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Anders Behring Breivik: Was He Working Alone?

Posted on the 25 July 2011 by Periscope @periscopepost

Anders Behring Breivik: Lone nutter or part of a ‘network of right-wingers intent on murder?’

Anders Breivik. Photo credit: "2083: A European declaration of Independence", a manifesto by Anders Behring Breivik


Right-wing extremist Anders Behring Breivik, who has admitted carrying out the terror attacks in Norway, which left at least 93 dead, reportedly made contact with a number of European anti-Islamic groups, including the English Defence League. That has put security services on high alert, especially in the UK, where Breivik is known to have spent some time.

Breivik claims to have planned the bombing and shootings in secret over a nine year period and executed the dual attacks alone. But his rambling, raging 1,500 page manifesto, which was emailed to almost 6,000 people shortly before he attacked, promises there are up to 80 “solo martyr cells” throughout Western Europe, who were ready to follow his example of trying to overthrow governments tolerant of Islam. The police are currently investigating reports that there may have been a second gunman at Utøya, reported The Economist.

Breivik’s manifesto “provides some insight into his motivations. His ideology appears to be a form of reactionary Christian fundamentalism, fuelled by hatred of Islam, Marxism and non-whites,” interpreted The Economist. Read Reuters’ excerpts from the Breivik’s diary here.

  • Breivik’s UK links. The Daily Telegraph said his “detailed descriptions of meetings with British accomplices that has led to fears he may be part of a network of right-wingers intent on mass murder,” and reported that Scotland Yard’s domestic extremism unit is trying to identify the seven other people who attended the inaugural meeting of the European Military Order and Criminal Tribunal of the Knights Templar in London in April 2002. It is at that meeting that Breivik claims he was originally ‘recruited.’  The paper noted that MI5 is not currently involved in tracking down right-wing extremists but added that “sources admitted the attacks could force a change of tactics.”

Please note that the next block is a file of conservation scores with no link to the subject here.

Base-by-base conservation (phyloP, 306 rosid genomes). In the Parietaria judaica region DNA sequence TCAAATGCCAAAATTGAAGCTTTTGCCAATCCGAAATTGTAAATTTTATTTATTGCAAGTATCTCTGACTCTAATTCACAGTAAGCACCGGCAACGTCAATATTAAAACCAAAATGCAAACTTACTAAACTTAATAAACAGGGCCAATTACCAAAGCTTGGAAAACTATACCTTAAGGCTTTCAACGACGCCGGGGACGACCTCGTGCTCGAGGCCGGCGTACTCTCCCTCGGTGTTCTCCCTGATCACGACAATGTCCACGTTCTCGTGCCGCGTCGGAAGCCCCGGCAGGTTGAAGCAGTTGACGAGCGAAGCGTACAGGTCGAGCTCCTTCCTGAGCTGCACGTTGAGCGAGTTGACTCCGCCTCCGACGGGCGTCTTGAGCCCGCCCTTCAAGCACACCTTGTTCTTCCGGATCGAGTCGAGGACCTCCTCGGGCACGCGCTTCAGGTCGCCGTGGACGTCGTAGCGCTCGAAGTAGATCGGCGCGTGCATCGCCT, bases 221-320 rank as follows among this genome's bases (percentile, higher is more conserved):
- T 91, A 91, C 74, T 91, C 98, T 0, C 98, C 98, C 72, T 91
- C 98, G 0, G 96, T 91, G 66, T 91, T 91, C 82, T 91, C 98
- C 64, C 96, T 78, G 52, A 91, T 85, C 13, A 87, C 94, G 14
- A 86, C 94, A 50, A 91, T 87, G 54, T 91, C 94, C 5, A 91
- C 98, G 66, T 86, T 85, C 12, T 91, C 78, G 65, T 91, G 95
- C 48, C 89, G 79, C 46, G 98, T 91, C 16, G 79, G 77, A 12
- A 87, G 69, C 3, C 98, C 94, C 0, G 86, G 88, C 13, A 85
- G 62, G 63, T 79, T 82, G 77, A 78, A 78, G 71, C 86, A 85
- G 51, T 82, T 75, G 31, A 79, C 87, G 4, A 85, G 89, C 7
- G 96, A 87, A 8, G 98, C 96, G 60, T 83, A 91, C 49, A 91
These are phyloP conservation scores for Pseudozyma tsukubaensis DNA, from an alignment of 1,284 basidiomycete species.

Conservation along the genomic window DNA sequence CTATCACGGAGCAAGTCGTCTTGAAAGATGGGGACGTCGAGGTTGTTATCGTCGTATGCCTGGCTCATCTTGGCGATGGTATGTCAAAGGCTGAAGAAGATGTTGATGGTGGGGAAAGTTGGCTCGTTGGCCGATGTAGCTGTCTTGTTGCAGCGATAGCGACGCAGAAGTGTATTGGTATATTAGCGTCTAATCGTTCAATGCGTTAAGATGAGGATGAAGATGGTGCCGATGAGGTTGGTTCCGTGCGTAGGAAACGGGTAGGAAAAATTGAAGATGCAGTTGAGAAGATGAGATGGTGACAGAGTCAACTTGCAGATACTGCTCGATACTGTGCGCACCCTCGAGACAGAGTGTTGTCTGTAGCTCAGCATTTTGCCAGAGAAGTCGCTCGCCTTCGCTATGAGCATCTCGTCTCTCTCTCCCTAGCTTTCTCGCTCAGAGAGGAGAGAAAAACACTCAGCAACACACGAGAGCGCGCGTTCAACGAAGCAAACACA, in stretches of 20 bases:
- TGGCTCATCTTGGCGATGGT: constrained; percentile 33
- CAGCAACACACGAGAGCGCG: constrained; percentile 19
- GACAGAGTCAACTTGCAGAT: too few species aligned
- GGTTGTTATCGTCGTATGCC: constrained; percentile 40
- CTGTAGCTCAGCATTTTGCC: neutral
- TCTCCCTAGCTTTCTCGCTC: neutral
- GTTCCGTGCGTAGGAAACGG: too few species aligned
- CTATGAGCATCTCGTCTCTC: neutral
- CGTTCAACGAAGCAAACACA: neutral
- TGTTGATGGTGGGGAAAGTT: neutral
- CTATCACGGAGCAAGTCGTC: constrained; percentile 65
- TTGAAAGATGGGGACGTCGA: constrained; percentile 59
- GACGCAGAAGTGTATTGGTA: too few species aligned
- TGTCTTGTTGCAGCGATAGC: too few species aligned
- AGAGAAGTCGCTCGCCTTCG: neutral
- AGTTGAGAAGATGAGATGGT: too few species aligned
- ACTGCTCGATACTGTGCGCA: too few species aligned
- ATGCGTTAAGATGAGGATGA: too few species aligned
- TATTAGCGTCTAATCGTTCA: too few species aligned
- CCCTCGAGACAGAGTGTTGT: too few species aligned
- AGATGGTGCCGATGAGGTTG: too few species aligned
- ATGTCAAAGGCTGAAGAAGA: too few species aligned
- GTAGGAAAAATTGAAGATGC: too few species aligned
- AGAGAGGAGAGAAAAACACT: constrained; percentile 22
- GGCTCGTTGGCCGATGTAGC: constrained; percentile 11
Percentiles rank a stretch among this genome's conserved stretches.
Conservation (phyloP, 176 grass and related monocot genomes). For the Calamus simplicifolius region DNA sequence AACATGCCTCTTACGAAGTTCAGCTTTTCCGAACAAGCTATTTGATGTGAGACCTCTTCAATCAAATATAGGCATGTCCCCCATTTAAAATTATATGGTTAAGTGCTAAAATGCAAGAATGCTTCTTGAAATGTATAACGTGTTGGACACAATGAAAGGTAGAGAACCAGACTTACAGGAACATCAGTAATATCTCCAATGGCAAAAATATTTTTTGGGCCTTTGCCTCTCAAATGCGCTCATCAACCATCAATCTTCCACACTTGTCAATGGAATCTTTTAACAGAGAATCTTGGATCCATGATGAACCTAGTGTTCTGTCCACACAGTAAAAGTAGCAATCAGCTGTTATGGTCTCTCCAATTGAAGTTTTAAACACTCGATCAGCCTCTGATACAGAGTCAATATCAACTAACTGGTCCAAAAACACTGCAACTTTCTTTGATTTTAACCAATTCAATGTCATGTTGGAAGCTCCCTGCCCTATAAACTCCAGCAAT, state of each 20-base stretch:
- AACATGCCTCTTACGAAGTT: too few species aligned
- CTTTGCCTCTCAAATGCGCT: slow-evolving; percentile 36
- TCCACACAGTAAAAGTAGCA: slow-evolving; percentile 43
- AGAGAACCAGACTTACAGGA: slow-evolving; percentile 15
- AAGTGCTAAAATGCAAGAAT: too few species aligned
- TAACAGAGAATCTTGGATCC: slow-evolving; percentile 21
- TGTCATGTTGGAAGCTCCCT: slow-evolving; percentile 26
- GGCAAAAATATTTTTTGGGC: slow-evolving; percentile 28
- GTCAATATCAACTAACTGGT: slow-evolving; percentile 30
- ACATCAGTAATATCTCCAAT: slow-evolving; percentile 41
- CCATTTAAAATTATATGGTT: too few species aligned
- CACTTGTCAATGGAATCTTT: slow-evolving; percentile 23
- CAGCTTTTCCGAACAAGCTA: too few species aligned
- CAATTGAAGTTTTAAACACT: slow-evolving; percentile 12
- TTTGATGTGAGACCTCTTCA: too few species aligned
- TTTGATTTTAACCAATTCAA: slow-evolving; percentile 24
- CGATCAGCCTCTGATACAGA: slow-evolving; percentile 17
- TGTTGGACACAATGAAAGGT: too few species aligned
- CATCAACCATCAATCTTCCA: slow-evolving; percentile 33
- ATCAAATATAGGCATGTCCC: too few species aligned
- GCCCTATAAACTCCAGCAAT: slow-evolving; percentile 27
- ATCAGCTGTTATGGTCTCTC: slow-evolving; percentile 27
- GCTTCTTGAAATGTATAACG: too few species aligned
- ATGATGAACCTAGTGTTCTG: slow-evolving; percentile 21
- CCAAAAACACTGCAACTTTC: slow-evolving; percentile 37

David Cameron has confirmed that the National Security Council has ordered a fresh look into the behaviour of far right individuals and groups in the UK, reported Politics Home.

  • EDL: No official contact.“It would seem shameful that journalists have been all too quick to link the English Defence League to this murderous creature,” boomed an official English Defence League statement. “We can categorically state that there has never been any official contact between him and the EDL. If these pathetic and sensationalist journalists had bothered to give the due respect to Norway, its readers and the truth, they would have … reported our history of being anti-fascist, anti-violent and anti-extremist. They would have reported that Brievik also states on page 1438 of his document, ‘The EDL are in fact anti-racist, anti-fascist and anti-Nazi. They have many members and leaders with non-European background (African and Asian)…EDL and KT (Knights Templars) principles can never be reconciled as we are miles apart ideologically … The EDL harshly condemns any movement that use terror as a tool, such as the KT. This is why, we, the KT, view the EDL as naïve fools.’”We are proud to stand strongly against all forms of extremism and we will continue to speak out against the biggest terrorist threat to our nation, Islamic extremism,” concluded the EDL statement, which tub-thumped for an upcoming protest against “future terrorists” in east London, “the most extremist filled area of the UK.”

“When it comes to opinions, [Breivik ] was not alone,” philosopher Lars Gule told BBC Radio 4’s Today Programme. “The ideas he shared with many.”

  • Breivik’s links to Knights Templars. European security officials say they are aware of increased internet chatter from individuals claiming they belonged to a group called the new Knights Templar, that has been allegedly linked to Breivik, reported Associated Press.

More on immigration and right-wing extremism

  • What Anders Breivik means for Norway and Europe
  • Far right could rise in UK
  • Geert Wilders acquitted of hate speech
  • True Finns’ election surge rocks European Union

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